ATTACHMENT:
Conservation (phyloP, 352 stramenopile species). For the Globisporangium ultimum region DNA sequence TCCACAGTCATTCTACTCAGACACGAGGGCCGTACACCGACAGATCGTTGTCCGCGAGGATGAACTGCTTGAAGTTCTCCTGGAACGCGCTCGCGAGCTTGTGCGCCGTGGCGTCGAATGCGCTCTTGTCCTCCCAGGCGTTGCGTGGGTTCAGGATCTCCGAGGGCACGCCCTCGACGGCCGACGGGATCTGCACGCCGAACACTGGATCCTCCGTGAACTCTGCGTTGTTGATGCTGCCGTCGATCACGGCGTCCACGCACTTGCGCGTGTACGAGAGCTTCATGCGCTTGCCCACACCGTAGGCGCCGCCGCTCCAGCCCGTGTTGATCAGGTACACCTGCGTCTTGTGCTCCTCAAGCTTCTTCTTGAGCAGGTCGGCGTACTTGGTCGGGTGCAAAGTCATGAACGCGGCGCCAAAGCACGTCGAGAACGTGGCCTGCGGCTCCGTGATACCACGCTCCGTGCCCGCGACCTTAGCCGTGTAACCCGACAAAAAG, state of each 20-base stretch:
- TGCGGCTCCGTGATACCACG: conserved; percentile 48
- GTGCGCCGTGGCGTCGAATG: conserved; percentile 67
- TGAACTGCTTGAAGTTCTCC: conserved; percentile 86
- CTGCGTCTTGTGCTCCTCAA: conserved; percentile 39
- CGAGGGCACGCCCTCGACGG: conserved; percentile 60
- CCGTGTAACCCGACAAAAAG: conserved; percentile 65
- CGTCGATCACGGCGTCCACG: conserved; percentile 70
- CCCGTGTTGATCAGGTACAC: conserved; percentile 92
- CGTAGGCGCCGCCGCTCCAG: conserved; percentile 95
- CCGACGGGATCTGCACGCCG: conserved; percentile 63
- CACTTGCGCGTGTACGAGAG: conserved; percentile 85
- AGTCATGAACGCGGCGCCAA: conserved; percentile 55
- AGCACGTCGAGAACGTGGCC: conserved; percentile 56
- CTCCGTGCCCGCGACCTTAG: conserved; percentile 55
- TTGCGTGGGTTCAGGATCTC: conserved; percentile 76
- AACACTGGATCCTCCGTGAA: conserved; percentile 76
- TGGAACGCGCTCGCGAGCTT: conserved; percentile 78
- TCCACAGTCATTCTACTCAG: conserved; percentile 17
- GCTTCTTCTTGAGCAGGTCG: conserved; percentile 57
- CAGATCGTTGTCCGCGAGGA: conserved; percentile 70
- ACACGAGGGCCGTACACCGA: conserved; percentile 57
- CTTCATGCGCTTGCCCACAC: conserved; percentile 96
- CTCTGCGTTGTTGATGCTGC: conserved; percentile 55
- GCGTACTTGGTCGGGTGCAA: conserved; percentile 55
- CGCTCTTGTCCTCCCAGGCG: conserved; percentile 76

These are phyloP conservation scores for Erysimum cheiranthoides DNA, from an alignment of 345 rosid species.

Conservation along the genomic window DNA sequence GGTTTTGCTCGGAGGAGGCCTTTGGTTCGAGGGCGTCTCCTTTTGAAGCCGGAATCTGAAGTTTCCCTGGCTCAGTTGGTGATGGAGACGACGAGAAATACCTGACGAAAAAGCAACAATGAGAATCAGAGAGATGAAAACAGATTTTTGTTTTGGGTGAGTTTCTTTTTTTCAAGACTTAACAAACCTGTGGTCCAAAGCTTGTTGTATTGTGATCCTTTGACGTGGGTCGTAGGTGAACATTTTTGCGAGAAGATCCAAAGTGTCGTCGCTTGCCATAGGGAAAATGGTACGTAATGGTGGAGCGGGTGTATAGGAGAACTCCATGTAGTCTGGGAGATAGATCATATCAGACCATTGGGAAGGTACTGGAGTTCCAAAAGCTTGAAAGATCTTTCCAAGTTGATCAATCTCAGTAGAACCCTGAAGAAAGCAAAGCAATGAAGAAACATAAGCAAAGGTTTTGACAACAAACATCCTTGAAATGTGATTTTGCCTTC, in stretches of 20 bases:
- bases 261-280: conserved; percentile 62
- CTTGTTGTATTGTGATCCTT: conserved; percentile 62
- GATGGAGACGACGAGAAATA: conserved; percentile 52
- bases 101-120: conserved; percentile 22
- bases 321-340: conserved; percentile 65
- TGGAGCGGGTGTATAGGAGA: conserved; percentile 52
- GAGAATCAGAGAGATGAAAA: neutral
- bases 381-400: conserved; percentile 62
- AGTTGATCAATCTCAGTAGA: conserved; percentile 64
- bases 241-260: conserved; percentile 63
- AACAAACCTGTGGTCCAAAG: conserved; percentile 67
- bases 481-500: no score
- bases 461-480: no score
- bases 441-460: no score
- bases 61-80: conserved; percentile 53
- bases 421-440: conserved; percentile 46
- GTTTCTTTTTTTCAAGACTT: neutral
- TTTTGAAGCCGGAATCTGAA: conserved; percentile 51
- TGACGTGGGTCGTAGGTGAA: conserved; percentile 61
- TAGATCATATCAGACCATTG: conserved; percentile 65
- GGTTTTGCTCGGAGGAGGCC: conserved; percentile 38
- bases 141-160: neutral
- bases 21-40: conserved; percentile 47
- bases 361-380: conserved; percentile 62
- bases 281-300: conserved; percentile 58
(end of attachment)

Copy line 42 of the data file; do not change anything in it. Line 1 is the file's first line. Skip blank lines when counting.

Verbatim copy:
- bases 441-460: no score